Tuesday, April 28, 2015

REMINDER: Wednesday, April 29, Party and Protest to Support Blind Auditions for the Jazz at Lincoln Center Orchestra



A reminder! On Wednesday, April 29 at 6 p.m., on the sidewalk outside the Jazz at Lincoln Center Gala, Frederick P. Rose Hall, Broadway at 60th Street, NYC, JazzWomenand Girls Advocates​ will be hosting a party and protest to support blind auditions and open job postings for the Jazz at Lincoln Center Orchestra. In its 28 years of existence, the JaLC has never had a permanent woman player.

This type of activism is exactly what is needed to instigate major changes in institutionalized gender discrimination. Even if you’re not in NYC, please consider sharing this flyer so people are aware of this protest.


Right now, you can tune in to WNYC Radio​ to hear Brian Lehrer's​ interview trumpeter and JazzWomen and Girls Advocate Chairperson Ellen Seeling about the evening’s rally. (Ellen is one of the 37 musicians I interviewed for my forthcoming book, Freedom of Expression: Interviews With Women in Jazz

Wish I could be there! 

Here is the flyer for this important rally:




Saturday, April 11, 2015

April 29 Party and Protest to Support Blind Auditions for the Jazz at Lincoln Center Orchestra

On Wednesday, April 29 at 6 p.m., on the street in front of Lincoln Center (NYC), Jazz Women and Girls Advocates will be hosting a party and protest to support blind auditions and open job postings for the Jazz at Lincoln Center Orchestra. In its 28 years of existence, the JaLC orchestra has never had a permanent woman player.

This type of activism is exactly what is needed to instigate major changes in institutionalized gender discrimination. Obviously, we still have a long way to go, and trumpeter, bandleader, educator and Jazz Women and Girls Advocates chairperson Ellen Seeling is not afraid to point out this fact. 

Check out the event flyer below by clicking on it, and please share widely. Thanks.



Wednesday, April 1, 2015

Introducing Aurora Nealand (Excerpted from "Freedom of Expression: Interviews With Women in Jazz")

With the help of a wonderful copyeditor and a wonderful proofreader, I am pulling together over 350 pages of interviews and introductory material for what will be my first book, entitled Freedom of Expression: Interviews With Women in Jazz. We're taking our time to make sure the book is nothing less than spectacular, and there is still much work to be done. In the meantime, I would like to share with you some excerpts from the book. Each interview will be presented in a straightforward, Q&A format, so that the reader can "hear" each musician's story in her own words.

I hope you enjoy these previews of what will be a truly expansive, entertaining, and in-depth look at jazz and the musicians, specifically women, who are taking the music into the future.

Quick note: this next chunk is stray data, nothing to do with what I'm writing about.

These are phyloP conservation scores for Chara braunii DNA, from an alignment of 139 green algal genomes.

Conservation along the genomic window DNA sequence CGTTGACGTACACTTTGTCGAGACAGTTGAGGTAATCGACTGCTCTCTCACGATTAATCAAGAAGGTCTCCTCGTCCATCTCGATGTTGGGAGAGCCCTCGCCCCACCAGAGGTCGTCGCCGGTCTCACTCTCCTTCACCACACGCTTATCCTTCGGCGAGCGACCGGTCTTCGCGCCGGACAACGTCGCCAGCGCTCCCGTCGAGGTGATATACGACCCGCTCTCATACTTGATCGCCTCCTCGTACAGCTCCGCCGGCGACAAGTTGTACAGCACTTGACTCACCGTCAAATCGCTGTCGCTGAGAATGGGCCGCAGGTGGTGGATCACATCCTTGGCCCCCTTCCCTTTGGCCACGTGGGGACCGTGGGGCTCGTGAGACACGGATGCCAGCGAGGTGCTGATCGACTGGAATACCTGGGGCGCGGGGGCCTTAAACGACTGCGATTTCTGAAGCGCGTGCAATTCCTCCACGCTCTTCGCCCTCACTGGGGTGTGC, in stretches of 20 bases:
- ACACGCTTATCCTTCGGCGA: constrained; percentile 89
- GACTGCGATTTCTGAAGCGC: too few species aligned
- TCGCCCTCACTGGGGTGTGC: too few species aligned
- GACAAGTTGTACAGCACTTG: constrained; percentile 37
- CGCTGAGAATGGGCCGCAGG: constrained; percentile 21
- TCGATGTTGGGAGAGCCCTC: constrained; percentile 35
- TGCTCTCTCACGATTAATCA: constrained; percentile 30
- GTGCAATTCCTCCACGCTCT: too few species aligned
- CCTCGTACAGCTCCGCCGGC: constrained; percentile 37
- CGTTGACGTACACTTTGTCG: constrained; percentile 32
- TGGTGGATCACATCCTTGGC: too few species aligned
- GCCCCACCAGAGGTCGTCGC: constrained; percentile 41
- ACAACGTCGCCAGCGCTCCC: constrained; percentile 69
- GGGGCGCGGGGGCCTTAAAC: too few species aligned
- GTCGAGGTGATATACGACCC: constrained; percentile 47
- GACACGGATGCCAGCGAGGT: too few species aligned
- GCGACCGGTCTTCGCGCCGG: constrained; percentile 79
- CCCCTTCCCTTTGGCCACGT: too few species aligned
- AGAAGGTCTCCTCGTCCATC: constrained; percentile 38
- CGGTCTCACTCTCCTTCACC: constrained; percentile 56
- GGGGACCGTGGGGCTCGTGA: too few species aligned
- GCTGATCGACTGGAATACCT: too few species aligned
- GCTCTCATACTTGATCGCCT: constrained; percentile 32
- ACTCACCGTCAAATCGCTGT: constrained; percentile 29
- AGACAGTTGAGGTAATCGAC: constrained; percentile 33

Aurora Nealand (saxophonist, singer, composer)

Some of the most important adult friends I have made in my lifetime (including my wife) are people I met when I lived in New Orleans, Louisiana. When I first landed in that city back in 1993 (via a 24-hour Greyhound bus ride from Columbus, Ohio—I don’t recommend it!), I honestly felt as if I had stepped into another world, or perhaps another time. I witnessed my first jazz funeral my first week in the city. Not a staged parade for tourists, but the real deal, slowly making its way through the uptown neighborhood I was staying in toward Carrollton. When I stop to remember, I realize most of my fondest mem¬ories of New Orleans are of moments that took place late at night, in the dark, and involved music. Lots of music, including funk performed by young brass bands for packed clubs of sweaty dancers; contemporary, sometimes free-form music by incredible local musicians; DJs spinning house music, as well as the then-new jungle and trip-hop recordings that were coming out of Eng-land; rock and roll, opera, classical music—even music theater. In his book The Year Before the Flood, Ned Sublette writes that in New Orleans, “all times are present at once.” I know exactly what he means, and I’m not even a native.

In New Orleans, in the early years of the 20th century, women instrumentalists and singers were an active part of the city ’s musical community and important contributors to the musical development of jazz. New Orleans is a very feminine city. Writer Louise McKinney describes its geography accordingly: “. . . tucked into a turn of the Mississippi River . . . putting her as it does at the bottom of the Mississippi’s muddy overflow . . . rich with dense, fertile soil . . . this bottoming out, end-of-the-line location also places her in a deep psychic realm. It is the subconscious, the basement of the soul, where dark inexplicable alchemy occurs, often considered the root of creativity and expressly feminine.”